If you’re from New Orleans or have visited the city, you know Antoine’s. After all, it’s more than “just” a restaurant. Owned and operated by the same family since 1840, Antoine’s is the oldest family-run restaurant in the U.S. More than that, Antoine’s is both a historic and culinary landmark. Let’s take a look at what makes Antoine’s so special.
Antoine’s is nationally famous, boasting a who’s who of people who have dined there. That list includes Bob Hope and Bing Crosby, every U.S. president from Herbert Hoover to George W. Bush, and even Pope John Paul II.
But it wasn’t always that way. In 1840 — 21 years before the Civil War — a French immigrant named Antoine Alciatore arrived in New Orleans. First, he opened a “pension,” or boarding house and restaurant, the History of Antoine’s explains. After his fiancee joined him and they were married, they began to build the restaurant together.
The restaurant became so popular that it outgrew its small building, so Antoine moved to a larger building in 1868, and Antoine’s has been at that same location on St. Louis Street ever since.
In 1874, Antoine — who was in poor health — left the restaurant in his wife’s hands and returned to his native France so he could die and be buried there. What happened next is the stuff of legends.
Antoine’s wife managed the restaurant, and under her tutelage, their son Jules learned how to cook for six years. Jules then traveled to France, where he further trained at culinary schools in Paris and Marseilles.
Eventually, Jules returned home to Antoine’s. Working alongside local cooks, he created what has become iconic, sauce-based French-Creole dishes, a Wall Street Journal article explains.
Even if you’re not from New Orleans, you surely have heard of Jules’ — and Antoine’s — most-famous dish: Oysters Rockefeller. That dish was named, appropriately enough, after the richness of its sauce. Other signature dishes include eggs Sardou, filet Marchand de Vin, and chicken Rochambeau.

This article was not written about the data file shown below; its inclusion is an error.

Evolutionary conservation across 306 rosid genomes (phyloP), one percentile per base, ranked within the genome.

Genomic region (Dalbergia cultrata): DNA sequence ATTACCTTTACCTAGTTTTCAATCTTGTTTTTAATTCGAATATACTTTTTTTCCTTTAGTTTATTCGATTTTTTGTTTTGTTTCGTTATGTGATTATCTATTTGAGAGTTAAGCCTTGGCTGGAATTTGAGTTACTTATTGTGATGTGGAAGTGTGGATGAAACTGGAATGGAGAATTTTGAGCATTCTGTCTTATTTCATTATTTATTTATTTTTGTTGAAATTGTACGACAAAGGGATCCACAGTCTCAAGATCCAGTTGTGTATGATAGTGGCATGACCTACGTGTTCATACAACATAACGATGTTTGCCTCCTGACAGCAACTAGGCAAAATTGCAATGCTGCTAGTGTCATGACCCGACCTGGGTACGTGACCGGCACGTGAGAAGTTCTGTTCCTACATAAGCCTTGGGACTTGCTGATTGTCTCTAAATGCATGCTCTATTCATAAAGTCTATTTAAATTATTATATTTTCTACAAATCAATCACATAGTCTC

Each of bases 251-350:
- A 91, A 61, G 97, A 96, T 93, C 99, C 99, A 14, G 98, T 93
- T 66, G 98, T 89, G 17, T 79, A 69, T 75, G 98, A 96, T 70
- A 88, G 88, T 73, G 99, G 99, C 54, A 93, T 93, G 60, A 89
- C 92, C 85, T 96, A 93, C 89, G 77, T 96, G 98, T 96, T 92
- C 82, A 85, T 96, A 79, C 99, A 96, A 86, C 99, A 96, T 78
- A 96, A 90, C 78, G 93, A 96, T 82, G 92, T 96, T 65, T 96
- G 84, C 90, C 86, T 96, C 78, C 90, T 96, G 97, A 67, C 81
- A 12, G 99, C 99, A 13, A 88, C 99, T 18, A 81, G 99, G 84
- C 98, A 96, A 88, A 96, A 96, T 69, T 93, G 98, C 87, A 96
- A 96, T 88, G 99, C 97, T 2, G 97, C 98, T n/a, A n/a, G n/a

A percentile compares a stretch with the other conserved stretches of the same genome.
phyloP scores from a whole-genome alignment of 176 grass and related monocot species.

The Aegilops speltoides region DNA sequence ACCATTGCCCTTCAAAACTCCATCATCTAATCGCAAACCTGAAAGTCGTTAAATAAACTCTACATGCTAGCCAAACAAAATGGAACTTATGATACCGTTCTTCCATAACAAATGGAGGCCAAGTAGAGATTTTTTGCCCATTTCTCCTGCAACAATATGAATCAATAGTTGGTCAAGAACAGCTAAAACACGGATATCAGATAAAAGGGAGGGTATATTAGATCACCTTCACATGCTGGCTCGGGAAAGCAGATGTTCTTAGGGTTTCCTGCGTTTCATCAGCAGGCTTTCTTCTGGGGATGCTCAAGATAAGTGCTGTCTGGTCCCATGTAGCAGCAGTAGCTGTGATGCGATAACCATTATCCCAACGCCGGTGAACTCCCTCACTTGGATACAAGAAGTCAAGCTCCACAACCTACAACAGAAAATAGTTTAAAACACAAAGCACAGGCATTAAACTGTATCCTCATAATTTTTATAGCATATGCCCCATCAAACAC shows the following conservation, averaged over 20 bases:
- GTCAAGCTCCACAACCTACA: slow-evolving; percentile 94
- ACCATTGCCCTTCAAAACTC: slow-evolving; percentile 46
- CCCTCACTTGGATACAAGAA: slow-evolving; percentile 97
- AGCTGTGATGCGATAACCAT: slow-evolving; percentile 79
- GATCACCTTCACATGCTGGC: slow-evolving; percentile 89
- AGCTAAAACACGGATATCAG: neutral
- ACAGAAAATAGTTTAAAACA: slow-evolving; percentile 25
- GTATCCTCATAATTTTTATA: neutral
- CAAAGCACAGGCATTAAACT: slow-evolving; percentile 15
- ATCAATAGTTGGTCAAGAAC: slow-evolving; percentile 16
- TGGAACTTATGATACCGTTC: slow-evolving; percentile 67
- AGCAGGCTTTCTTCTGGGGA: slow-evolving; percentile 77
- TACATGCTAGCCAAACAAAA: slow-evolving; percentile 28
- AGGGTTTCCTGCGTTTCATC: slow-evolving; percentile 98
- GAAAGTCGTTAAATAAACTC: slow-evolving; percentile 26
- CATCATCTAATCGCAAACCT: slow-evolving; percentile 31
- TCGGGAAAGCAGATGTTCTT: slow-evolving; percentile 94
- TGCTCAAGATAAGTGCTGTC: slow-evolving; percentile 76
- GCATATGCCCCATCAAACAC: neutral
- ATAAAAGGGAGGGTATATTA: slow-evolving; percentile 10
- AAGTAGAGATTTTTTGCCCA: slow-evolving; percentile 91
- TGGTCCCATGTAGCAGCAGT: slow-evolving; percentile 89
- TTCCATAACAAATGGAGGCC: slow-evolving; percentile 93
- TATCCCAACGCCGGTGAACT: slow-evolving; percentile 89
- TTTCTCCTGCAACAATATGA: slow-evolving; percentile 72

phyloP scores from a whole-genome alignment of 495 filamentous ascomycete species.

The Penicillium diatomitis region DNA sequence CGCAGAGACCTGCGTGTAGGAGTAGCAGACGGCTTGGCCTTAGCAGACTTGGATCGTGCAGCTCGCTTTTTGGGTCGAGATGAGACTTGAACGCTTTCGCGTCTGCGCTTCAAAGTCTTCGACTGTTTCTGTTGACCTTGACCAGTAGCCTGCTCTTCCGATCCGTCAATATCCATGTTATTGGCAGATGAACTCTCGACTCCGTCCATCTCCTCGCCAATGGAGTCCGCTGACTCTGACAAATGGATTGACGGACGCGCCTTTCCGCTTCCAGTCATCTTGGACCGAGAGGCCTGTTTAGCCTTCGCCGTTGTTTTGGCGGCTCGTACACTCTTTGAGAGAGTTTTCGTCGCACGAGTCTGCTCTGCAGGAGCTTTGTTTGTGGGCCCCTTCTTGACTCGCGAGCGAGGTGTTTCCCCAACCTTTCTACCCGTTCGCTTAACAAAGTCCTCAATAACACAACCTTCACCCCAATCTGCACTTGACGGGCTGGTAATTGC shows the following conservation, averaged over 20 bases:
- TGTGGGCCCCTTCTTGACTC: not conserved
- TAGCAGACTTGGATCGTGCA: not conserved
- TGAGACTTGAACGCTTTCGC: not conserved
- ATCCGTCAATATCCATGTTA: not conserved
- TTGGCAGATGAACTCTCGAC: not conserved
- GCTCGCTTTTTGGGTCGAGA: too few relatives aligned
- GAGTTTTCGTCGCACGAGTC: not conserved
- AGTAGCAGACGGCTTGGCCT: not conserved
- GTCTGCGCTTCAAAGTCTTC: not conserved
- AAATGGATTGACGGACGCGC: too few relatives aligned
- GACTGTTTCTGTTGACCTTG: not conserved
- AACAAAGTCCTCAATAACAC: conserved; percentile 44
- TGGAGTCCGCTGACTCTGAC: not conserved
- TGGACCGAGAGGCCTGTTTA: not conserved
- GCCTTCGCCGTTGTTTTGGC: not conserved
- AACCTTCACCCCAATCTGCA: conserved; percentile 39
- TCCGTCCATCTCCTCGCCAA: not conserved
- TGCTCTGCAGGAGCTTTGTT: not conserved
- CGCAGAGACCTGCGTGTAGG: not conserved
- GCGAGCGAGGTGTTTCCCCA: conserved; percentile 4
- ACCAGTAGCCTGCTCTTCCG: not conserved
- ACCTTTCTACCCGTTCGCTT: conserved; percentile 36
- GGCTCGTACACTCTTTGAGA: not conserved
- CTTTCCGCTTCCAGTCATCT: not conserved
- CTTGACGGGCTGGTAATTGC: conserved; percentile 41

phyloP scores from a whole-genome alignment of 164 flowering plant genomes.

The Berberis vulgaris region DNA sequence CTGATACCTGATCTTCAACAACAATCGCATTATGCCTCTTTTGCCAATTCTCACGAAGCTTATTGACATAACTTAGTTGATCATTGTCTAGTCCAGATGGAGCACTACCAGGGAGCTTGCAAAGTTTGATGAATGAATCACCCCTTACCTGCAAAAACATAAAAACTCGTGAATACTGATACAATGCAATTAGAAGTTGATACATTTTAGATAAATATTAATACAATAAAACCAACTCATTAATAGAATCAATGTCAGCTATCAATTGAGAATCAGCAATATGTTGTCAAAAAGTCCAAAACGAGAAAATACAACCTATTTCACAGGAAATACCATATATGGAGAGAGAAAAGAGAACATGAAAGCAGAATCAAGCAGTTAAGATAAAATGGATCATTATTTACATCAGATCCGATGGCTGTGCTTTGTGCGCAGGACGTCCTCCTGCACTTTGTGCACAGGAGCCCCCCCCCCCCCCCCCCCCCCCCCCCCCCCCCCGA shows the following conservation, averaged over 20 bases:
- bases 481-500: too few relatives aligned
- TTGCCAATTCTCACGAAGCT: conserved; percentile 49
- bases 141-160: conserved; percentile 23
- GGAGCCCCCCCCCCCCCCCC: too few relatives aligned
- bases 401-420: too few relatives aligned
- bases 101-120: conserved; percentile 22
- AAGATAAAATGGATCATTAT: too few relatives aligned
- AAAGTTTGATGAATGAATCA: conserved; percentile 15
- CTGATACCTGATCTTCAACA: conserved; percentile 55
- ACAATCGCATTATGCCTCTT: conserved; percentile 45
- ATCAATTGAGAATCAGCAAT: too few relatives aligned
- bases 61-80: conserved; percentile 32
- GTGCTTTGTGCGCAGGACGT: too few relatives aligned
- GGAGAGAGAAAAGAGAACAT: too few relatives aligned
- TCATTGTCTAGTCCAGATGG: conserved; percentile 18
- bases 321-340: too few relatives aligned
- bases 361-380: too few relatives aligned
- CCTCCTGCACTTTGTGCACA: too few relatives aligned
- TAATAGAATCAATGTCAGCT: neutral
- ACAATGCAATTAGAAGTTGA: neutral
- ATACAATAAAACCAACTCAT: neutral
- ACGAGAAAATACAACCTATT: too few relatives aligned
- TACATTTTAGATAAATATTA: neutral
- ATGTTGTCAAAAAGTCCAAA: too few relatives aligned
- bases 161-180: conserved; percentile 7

A Historic Landmark
When a restaurant has been run by one family since 1840 and has been in the same building since 1868, you would imagine it has a fair amount of historical significance. It is indeed the case that Antoine’s has a large presence in the city. And it’s equally famous for its 15 dining rooms.
The Large Annex, the first room added to the restaurant, is adorned with photos of notable guests who have dined there – including George Patton, Franklin D. Roosevelt, Pope John Paul II, and Bill Clinton, reports Atlas Obscura. Then there are the Proteus Room, Rex Room, and 12th Night Revelers’ Room — all named after historic New Orleans Mardi Gras krewes. Meanwhile, the 1840 Room resembles the room of a wealthy 19th-century home.
Another room, appealing especially to anyone interested in history, is the so-called Mystery Room. During Prohibition, the room was used by those who wished to drink privately.
“Back then, patrons accessed the room through a door in the ladies’ restroom, and received their alcohol in a coffee cup,” Atlas Obscura reports. “If anyone asked what they were drinking, the standard answer was ‘It’s a mystery to me,’ hence the name of the room.”
Know Before You Go
Today, Antoine’s is managed by Rick Blount, Antoine’s great-great-grandson. After being closed due to COVID-19 restrictions, Antoine’s is now open for lunch and dinner on Fridays and Saturdays, and brunch on Sundays.
Keep in mind that Antoine’s dress code is business casual, requiring collared shirts for men. While jackets are preferred, they are not required. Finally, wearing flip-flops, t-shirts, and athletic shorts isn’t allowed.
Once you’ve tried Antoine’s, get your fill of more delicious New Orleans and Louisiana fare with